August 30, 2015
Uber Sends Lobbyists to Help Reshape California Laws
The San Francisco company's lobbyists are pushing lawmakers to exempt its drivers from obtaining commercial licenses before they can ferry passengers.
The San Francisco company's lobbyists are pushing lawmakers to exempt its drivers from obtaining commercial licenses before they can ferry passengers. Uber Technologies Inc. and its biggest competitor, Lyft Inc., depend on drivers with personal licenses who use their own cars to pick up fares hailed through a smartphone app.
August 24, 2015
Second lawsuit alleges foster kids abuse
A second lawsuit alleges abuse against two foster children at the hands of two foster parents who last year were sued for similar allegations in a case termed "the San Bernardino County 8."
The civil suit filed June 25 contends two foster children, now 22 and 16 years old, were subjected to "ongoing, unrestrained, terror, torture, corporal punishment, physical and mental abuse and neglect at the hands of" foster parents Lisa Oates and Nawab Wilson.
July 29, 2015
Civil grand jury recommends changes in county foster care, adoption systems
Better communication and more collaboration between the Ventura County Human Services Agency and its partner organizations are needed to improve the county's foster care and adoption system.
Operated by VCHSA, the local foster care system placed 202 children in foster homes in 2014. The grand jury report, released June 5, outlines shortcomings in the system and recommends three corrective measures.
July 3, 2015
New firm set to run Yosemite in $2 billion deal
Officials at Yosemite National Park said Wednesday they have selected a new company to take over hotels, restaurants and outdoor activities under the national park system's most lucrative single contract for services.
Aramark has been offered the 15-year contract valued at $2 billion, park spokesman Scott Gediman said. If the deal is approved, the Philadelphia-based company would replace Delaware North on March 1, the day after the old contract expires.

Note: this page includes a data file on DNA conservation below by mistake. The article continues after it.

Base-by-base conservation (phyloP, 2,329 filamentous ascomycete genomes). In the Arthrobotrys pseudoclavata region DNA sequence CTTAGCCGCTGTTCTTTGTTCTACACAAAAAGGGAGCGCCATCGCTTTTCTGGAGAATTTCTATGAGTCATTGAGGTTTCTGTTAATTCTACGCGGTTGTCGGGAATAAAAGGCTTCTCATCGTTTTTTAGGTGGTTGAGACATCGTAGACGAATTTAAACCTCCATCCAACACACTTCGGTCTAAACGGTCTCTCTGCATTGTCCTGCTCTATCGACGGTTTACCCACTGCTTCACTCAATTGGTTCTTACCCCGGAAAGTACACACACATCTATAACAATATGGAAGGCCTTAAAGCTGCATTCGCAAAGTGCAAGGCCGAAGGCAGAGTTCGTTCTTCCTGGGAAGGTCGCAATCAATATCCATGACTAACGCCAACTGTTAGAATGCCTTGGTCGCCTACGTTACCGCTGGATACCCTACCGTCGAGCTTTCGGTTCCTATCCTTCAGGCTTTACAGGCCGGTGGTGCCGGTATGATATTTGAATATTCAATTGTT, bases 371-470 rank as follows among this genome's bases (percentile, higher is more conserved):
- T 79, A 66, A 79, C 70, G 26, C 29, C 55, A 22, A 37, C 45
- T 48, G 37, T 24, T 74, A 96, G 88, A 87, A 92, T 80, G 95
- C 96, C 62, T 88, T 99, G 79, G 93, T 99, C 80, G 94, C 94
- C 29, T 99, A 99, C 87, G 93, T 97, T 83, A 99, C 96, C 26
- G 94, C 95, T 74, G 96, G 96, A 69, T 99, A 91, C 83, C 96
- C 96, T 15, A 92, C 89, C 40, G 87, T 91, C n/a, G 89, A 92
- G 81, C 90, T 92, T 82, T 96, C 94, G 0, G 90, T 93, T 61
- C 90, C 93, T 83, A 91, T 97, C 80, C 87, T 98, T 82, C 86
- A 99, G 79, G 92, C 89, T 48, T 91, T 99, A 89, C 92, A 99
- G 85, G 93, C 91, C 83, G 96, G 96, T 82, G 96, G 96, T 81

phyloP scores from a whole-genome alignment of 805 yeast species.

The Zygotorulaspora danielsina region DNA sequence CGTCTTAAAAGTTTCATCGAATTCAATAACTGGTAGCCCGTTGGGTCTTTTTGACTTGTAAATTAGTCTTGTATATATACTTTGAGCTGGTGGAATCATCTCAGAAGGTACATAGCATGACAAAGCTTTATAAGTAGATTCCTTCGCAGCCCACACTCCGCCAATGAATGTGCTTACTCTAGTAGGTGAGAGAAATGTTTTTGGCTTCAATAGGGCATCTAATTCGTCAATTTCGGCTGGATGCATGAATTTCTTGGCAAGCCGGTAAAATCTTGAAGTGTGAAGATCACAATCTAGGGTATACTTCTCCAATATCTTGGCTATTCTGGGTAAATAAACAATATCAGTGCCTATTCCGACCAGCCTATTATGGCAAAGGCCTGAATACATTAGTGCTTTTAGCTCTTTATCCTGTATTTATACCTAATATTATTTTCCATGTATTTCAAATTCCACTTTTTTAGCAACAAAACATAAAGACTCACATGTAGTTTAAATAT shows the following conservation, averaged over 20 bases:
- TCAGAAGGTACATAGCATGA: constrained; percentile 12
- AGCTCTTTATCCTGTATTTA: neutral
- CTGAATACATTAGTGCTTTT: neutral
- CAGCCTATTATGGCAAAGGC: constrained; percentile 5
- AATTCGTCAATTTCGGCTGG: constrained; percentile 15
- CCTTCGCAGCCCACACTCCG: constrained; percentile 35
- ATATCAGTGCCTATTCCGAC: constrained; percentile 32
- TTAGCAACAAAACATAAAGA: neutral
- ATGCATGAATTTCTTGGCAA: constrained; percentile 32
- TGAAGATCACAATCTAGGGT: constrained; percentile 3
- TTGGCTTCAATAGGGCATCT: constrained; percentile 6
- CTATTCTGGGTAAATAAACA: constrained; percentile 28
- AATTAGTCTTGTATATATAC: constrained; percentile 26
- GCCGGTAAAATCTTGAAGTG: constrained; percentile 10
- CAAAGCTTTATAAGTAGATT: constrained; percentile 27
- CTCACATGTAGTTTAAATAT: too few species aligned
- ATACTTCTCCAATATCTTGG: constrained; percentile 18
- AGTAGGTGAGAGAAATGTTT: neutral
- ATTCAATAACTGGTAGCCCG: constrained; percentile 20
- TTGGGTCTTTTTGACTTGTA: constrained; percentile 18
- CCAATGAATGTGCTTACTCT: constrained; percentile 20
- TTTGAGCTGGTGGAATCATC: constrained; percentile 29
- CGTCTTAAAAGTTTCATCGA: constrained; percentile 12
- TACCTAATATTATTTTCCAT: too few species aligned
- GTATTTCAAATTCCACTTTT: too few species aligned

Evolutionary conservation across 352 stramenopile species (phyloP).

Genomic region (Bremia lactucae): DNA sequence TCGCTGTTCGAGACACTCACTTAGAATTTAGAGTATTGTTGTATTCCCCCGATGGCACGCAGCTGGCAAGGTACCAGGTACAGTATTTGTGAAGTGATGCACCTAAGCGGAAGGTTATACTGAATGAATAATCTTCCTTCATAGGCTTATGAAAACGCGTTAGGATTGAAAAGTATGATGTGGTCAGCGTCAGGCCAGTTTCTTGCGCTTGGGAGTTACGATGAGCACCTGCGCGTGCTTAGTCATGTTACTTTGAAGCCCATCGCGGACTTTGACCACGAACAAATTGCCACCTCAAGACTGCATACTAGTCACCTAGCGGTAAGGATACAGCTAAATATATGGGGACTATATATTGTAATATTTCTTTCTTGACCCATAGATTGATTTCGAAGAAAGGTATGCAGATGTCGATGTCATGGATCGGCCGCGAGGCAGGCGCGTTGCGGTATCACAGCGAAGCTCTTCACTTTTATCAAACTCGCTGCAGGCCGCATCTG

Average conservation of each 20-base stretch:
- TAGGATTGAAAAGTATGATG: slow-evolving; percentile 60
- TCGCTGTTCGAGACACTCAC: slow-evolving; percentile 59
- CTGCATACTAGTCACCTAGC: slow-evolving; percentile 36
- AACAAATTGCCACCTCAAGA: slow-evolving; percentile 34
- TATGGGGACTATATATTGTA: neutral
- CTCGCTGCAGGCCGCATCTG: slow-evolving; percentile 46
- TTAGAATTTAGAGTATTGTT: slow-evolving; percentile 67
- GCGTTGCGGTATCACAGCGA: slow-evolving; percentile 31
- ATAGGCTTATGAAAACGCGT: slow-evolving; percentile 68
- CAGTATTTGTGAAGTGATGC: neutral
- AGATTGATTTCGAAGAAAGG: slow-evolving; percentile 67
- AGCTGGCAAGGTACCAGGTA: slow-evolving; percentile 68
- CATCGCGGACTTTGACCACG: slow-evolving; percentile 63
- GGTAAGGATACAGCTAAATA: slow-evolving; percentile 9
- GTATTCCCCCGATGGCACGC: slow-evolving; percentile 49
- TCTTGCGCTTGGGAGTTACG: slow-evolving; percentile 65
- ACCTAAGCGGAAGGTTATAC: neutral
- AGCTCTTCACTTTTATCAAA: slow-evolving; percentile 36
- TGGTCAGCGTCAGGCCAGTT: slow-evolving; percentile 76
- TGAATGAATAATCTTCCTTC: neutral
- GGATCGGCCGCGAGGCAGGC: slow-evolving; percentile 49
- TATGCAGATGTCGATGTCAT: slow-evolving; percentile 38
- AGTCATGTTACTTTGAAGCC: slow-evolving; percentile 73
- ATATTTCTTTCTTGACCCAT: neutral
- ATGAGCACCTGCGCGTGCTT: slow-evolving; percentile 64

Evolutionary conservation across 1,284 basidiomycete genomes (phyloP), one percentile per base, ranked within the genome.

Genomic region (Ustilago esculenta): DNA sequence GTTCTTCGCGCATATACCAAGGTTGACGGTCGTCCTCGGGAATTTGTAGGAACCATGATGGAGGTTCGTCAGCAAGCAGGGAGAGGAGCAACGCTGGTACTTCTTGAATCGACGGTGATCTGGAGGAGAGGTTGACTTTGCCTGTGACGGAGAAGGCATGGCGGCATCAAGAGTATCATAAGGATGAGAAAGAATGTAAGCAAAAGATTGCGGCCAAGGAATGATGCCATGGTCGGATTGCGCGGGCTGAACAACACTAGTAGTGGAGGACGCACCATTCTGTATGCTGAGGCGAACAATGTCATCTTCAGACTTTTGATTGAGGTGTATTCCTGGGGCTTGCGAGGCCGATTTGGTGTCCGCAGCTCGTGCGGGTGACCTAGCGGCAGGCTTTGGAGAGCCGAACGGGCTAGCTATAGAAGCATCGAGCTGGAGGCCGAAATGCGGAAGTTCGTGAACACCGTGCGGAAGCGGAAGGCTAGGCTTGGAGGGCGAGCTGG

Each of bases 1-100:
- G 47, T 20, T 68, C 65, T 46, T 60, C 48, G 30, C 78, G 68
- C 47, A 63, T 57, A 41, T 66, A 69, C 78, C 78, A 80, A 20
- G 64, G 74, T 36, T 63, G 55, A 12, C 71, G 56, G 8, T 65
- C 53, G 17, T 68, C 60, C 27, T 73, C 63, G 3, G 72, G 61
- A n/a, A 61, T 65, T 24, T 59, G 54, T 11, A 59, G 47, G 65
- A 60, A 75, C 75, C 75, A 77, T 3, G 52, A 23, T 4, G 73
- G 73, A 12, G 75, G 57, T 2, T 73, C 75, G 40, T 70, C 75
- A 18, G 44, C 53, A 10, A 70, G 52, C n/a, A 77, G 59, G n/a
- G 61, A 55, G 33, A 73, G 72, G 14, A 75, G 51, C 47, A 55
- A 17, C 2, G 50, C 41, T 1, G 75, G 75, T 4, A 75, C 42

June 28, 2015
San Francisco Ordered to Stop Using Century-Old Water Rights
State water managers have ordered the city of San Francisco to stop taking water from the Tuolumne River, restricting some of the city's senior water rights.
The orders are part of a larger effort by the state to limit water use from thousands of water rights holders, in order to manage dwindling supplies during the drought. It's an historic moment for San Francisco, whose early water rights and exclusive water system has kept the city out of the water battles that have plagued most of the state.
June 26, 2015
Time for change
Time for changeTo the Editor: An Open Letter to the Mendocino County Supervisors: Mendocino County Health and Human Services (HHS) ranks at or near the bottom of the 58 California counties on many measures.
FCS fails to conduct timely investigations and is not in compliance with State-required educational standards for Social Workers handling child abuse/neglect cases. Under-qualified staff, staff shortages and poor management decisions are problems that need correcting.
June 11, 2015
Parents Get $800,000 Settlement After Police Kidnapped Their Children Without a Warrant
The Los Angeles County Board of Supervisors recently settled a suit filed by parents of two children who Sheriff's deputies kidnapped with no warrant. The
The Los Angeles County Board of Supervisors recently settled a suit filed by parents of two children who Sheriff's deputies kidnapped with no warrant. The settlement reached a mutually-agreed upon $800,000 to be paid to the parents in question, who said their civil rights had been violated. The lawsuit claimed that the children were wrongfully removed from their San Gabriel Valley home, some four years ago. The police had no warrant to take the children, but they were nevertheless kept by the state for four months.
May 22, 2015
Californians Worried About Drought, But Uneasy About Conservation
Nearly nine in 10 Californians believe the drought is serious, according to a new California Field Poll.
The poll surveyed 1,664 Californians on their beliefs about California's drought. We asked The Field Poll Director Mark DiCamillo to walk us through the highlights.
May 19, 2015
Dad guilty of tossing daughter from 120 foot cliff to avoid paying child support - National domestic crimes
On May 13 in a Los Angeles Criminal Courts courtroom, former airport baggage handler Cameron John Brown, 53, was found guilty of tossing his four-year-old daughter, Lauren Sarene Key, 120 feet to her death.
In November 2000 to avoid paying $1,000 per month in child support payments to the little girl's mother, Sarah Key-Marer. Yesterday's guilty verdict brings almost 15 years of waiting and two previous deadlocked mistrials to a close, according to USA Today.
May 14, 2015